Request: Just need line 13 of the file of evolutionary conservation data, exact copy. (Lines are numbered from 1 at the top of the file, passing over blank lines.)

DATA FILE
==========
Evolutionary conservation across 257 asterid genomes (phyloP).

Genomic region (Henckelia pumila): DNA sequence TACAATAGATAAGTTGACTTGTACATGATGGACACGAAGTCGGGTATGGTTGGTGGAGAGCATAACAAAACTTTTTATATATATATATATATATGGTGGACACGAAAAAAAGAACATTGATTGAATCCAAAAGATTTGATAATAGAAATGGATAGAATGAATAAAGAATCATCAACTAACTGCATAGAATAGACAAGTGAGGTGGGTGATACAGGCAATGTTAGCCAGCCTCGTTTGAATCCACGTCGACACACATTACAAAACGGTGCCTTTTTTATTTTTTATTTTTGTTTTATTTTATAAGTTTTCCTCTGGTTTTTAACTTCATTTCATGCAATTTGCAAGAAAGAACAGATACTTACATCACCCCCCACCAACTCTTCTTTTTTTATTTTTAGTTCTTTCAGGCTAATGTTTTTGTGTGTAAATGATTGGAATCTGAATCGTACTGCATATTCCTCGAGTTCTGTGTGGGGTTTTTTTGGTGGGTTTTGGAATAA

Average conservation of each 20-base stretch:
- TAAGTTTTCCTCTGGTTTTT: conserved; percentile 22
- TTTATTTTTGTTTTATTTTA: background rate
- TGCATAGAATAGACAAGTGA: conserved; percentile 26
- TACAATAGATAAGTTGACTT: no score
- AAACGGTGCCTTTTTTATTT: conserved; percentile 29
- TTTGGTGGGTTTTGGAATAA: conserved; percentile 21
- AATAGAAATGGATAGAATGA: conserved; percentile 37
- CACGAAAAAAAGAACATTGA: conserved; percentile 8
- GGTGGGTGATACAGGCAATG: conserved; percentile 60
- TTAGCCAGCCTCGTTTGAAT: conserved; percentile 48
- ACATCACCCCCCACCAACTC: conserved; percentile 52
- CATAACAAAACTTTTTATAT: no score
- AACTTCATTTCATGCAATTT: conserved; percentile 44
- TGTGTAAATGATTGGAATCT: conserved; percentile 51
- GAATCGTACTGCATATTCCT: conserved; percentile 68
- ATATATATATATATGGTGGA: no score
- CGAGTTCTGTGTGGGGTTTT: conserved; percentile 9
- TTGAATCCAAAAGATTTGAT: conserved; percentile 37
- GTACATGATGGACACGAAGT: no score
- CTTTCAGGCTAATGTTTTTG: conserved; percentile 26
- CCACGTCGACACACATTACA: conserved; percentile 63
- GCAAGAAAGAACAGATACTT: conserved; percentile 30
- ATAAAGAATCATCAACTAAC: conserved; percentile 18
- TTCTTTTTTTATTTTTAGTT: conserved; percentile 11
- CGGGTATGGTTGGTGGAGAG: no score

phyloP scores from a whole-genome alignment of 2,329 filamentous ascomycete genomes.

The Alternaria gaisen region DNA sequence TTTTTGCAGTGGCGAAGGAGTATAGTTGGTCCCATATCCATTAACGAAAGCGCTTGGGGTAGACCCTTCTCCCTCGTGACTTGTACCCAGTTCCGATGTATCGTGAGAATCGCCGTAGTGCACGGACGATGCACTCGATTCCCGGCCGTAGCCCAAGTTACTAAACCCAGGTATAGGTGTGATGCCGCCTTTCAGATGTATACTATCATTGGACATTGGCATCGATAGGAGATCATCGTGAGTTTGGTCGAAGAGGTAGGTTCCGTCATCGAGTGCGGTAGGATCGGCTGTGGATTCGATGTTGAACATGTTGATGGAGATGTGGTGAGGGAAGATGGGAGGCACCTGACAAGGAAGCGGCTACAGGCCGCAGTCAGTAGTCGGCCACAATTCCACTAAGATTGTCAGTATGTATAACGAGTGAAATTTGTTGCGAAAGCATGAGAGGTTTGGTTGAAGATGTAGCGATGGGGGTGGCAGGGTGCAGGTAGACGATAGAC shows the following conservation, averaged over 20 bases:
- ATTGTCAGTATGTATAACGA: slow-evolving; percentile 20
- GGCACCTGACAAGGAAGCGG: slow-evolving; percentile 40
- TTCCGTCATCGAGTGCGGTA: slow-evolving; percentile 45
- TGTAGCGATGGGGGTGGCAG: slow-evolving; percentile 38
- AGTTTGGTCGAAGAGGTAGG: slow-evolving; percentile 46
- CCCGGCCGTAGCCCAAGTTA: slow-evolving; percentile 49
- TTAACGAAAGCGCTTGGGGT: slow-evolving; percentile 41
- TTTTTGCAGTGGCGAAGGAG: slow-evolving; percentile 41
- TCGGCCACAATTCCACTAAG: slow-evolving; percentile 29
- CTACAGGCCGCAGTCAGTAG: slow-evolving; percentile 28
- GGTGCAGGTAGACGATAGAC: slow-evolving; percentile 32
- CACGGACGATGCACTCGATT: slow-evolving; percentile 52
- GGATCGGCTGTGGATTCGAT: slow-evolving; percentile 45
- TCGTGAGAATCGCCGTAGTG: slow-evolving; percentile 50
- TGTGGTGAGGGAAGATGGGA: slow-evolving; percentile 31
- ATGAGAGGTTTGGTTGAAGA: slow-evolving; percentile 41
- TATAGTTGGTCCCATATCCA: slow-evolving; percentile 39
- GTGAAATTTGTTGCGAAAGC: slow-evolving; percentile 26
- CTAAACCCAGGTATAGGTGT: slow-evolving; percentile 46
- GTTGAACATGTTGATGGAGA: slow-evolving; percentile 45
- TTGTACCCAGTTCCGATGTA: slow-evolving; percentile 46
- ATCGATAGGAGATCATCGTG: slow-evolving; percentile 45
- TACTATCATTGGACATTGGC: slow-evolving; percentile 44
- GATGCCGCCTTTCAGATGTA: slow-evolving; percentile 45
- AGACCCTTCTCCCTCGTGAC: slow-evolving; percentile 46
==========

- TTAGCCAGCCTCGTTTGAAT: conserved; percentile 48